CONGRESSIONAL BUDGET OFFICE
The federal government spends more than $50 billion per year on surface transportation programs, mostly in the form of grants to state and local governments. Much of this spending is for highways and mass transit programs financed through the Highway Trust Fund. Those programs have an unusual treatment in the federal budget, and the way they are classified in the budget facilitates the spending of more money from the trust fund than there are dedicated revenues to support such spending. Those revenues come from excise taxes on the sale of motor fuels, trucks and trailers, and truck tires, and from taxes on the use of certain kinds of vehicles.
This report of the Congressional Budget Office (CBO) describes the status of the Highway Trust Fund and options that the Congress might consider to address the imbalance between revenues and spending from the fund. Part of the discussion concerns the transportation programs’ unique budgetary classification and how that treatment limits the effectiveness of the standard mechanisms for budgetary control.
Spending From the Highway Trust Fund Exceeds Its Revenues
In the past 10 years, outlays from the Highway Trust Fund have exceeded revenues by more than $52 billion, and outlays will exceed revenues by an estimated $167 billion over the 2015–2024 period if obligations from the fund continue at the 2014 rate (with adjustments for future inflation) and the expiring taxes on fuels and heavy vehicles are extended at their current rates. Since 2008, lawmakers have addressed those shortfalls by transferring $54 billion, mostly from the general fund of the Treasury, to the Highway Trust Fund. Under current law, the trust fund cannot incur negative balances, nor can it borrow to cover unmet obligations. To match the trust fund’s resources with its spending, lawmakers could choose to authorize additional transfers, reduce spending for surface transportation programs, boost the fund’s revenues, or adopt some combination of those approaches.
Surface Transportation Programs Have a Split Budgetary Classification
Federal programs obtain the authority to incur financial obligations (referred to as budget authority) either in permanent law or in annual appropriation acts; the spending to pay for those obligations is recorded as outlays in the budget. Budget authority and outlays derived from annual appropriation acts are usually classified as discretionary, and those derived from other laws are labeled mandatory. Generally, the budget authority and outlays of a federal program are both classified in the federal budget as either mandatory or discretionary. However, since 1988, for the surface transportation programs examined in this report, the budget authority has been classified as mandatory while the outlays have been classified as discretionary.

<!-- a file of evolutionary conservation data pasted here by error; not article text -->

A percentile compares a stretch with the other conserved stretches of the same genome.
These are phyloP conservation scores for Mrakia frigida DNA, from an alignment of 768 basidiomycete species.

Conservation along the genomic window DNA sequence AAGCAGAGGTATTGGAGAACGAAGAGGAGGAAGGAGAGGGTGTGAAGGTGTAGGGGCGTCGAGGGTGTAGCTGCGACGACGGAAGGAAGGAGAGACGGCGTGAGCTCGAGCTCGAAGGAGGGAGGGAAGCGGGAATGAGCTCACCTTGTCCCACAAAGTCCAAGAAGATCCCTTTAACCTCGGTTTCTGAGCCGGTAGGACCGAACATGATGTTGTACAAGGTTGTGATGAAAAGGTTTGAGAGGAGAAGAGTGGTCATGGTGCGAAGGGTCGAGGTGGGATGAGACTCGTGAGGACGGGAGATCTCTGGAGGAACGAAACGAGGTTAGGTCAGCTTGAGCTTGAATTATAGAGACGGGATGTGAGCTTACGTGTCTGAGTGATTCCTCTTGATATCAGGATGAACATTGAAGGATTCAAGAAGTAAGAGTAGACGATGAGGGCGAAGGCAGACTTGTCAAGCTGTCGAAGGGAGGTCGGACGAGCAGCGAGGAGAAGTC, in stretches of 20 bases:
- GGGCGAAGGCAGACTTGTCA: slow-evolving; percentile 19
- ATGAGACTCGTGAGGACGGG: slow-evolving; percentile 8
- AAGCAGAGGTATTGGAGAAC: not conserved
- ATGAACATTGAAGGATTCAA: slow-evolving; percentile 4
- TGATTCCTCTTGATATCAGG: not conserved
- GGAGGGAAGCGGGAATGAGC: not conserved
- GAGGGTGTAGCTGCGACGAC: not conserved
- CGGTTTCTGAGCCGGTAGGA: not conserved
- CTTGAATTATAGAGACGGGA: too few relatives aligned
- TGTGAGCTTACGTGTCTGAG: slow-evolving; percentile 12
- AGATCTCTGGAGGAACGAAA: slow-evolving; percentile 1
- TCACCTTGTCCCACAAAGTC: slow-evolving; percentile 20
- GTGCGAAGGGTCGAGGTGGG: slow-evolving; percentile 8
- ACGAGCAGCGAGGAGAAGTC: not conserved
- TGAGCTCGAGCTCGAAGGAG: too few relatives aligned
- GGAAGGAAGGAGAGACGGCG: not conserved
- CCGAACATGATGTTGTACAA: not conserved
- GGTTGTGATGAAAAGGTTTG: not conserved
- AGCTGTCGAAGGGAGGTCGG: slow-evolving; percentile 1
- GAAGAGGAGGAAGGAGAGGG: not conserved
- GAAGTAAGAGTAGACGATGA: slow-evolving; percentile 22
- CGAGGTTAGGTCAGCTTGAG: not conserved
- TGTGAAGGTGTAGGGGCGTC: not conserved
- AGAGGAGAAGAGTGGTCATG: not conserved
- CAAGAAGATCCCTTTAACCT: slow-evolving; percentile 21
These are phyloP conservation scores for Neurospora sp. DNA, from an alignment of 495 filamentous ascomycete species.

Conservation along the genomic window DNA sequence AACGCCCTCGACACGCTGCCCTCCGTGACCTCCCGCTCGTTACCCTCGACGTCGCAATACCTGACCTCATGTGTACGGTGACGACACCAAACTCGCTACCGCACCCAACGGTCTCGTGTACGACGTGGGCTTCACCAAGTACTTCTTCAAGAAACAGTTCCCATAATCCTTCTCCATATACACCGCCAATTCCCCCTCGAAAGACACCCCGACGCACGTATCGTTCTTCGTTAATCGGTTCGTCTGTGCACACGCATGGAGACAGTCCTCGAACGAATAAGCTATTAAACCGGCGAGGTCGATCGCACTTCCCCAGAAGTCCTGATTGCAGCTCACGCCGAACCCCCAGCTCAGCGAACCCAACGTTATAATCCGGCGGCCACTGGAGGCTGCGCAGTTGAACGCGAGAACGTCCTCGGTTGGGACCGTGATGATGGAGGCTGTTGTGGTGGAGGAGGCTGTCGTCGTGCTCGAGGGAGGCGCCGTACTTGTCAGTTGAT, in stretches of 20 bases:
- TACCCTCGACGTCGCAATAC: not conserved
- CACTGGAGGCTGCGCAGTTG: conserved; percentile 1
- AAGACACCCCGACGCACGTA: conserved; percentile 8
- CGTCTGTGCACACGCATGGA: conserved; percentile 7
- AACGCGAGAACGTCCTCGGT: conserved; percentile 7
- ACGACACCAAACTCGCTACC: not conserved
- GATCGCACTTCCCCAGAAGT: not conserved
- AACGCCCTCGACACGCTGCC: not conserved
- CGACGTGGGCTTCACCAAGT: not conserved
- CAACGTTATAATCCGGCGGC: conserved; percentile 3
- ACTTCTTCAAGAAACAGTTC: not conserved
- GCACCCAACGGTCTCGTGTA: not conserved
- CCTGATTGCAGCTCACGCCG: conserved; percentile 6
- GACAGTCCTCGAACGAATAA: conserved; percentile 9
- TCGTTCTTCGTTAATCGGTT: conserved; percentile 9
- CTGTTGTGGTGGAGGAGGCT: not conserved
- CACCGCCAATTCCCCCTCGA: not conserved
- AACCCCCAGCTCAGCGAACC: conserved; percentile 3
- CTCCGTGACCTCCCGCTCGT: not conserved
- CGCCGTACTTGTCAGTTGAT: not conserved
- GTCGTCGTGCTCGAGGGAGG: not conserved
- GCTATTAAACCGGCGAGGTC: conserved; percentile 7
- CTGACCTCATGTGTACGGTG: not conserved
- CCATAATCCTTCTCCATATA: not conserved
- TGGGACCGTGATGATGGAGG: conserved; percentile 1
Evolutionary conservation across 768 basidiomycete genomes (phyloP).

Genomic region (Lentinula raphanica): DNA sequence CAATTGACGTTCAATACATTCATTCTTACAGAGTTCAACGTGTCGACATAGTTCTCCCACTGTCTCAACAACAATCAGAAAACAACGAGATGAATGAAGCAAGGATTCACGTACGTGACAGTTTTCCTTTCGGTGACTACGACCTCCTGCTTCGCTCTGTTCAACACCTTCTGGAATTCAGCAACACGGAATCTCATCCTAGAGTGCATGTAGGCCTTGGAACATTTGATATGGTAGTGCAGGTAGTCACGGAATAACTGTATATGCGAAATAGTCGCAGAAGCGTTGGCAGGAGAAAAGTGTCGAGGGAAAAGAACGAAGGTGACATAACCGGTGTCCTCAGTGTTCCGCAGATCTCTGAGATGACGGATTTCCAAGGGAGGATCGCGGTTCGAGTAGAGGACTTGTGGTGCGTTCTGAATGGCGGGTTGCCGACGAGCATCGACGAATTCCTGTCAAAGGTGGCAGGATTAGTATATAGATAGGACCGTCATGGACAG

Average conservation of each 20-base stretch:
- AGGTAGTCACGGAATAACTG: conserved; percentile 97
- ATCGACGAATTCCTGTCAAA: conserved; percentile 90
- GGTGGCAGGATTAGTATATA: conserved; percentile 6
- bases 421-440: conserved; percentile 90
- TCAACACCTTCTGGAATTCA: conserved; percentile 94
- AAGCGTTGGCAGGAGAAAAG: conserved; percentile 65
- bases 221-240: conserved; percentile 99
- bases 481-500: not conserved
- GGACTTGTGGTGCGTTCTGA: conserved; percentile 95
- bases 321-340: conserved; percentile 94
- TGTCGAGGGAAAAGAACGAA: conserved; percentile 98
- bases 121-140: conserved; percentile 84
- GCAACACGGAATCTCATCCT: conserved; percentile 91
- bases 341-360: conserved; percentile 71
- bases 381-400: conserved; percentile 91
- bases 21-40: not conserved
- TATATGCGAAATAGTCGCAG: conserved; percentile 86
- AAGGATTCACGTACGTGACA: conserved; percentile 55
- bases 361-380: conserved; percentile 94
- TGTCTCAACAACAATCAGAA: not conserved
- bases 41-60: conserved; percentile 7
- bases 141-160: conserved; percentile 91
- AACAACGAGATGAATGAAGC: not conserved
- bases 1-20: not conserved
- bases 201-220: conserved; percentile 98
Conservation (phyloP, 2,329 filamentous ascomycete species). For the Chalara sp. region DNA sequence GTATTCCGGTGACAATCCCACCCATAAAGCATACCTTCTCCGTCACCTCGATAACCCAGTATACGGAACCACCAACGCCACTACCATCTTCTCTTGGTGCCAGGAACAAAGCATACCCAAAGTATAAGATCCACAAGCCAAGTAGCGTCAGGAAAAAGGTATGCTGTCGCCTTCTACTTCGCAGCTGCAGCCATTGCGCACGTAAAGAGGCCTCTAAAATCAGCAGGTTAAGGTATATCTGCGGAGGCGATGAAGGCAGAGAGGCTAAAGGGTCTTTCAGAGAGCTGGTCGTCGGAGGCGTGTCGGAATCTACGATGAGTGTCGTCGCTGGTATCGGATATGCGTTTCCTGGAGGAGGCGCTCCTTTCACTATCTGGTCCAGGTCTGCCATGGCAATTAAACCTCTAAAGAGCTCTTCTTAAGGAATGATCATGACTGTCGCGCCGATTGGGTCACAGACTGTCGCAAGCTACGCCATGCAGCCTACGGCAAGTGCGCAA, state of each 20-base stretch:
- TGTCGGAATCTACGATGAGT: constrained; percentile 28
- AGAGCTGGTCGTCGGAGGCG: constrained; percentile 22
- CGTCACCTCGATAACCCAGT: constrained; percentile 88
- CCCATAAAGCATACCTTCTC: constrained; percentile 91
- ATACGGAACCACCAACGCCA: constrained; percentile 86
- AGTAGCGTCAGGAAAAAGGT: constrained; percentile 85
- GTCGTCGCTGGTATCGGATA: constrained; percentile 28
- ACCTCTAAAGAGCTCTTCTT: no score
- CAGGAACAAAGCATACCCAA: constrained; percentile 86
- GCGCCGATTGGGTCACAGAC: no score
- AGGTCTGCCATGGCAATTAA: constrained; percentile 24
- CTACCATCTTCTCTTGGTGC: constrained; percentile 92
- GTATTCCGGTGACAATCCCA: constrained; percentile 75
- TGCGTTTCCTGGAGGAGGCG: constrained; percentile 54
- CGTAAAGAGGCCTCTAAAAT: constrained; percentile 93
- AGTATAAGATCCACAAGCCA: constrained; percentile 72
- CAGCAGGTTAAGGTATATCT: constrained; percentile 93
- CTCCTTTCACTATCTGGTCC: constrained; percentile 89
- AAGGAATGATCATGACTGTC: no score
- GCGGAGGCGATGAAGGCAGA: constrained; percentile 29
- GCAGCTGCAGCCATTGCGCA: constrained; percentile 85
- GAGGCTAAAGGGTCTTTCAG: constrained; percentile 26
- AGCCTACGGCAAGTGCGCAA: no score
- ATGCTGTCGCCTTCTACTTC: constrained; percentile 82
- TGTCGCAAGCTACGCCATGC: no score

Most Procedures for Controlling Federal Spending Do Not Apply to Spending for Surface Transportation
The processes that the Congress uses to manage the budget— procedural points of order and other Congressional rules designed to control budget deficits—are largely designed to monitor either a program’s mandatory outlays or its discretionary budget authority. But, with mandatory budget authority and discretionary outlays, surface transportation programs funded from the Highway Trust Fund are generally not subject to the processes that control spending for most other programs:
Spending for mandatory programs is usually subject to certain reductions—mostly across-the-board cuts— under budget rules. However, outlays for the trust fund’s surface transportation programs are not subject to those rules because they are considered discretionary.
Spending for most discretionary programs is controlled by statutory caps on discretionary budget authority. However, outlays for the trust fund’s surface transportation programs are not constrained by those caps because the budget authority for those programs is considered mandatory.
That split budgetary treatment allows programs funded by the Highway Trust Fund to skirt budgetary control mechanisms and makes understanding the potential budgetary implications of legislation more difficult for policymakers and transportation stakeholders. (How CBO displays transportation funding in its cost estimates is explained in Anatomy of a Cost Estimate for Legislation Funding Transportation Programs, June 2014, www.cbo.gov/publication/45398.)
About the Congressional Budget Office (CBO)
“Since its founding in 1974, the Congressional Budget Office (CBO) has produced independent analyses of budgetary and economic issues to support the Congressional budget process. The agency is strictly nonpartisan and conducts objective, impartial analysis, which is evident in each of the dozens of reports and hundreds of cost estimates that its economists and policy analysts produce each year. All CBO employees are appointed solely on the basis of professional competence, without regard to political affiliation. CBO does not make policy recommendations, and each report and cost estimate discloses the agency’s assumptions and methodologies. All of CBO’s products apart from informal cost estimates for legislation being developed privately by Members of Congress or their staffs are available to the Congress and the public on CBO’s website.”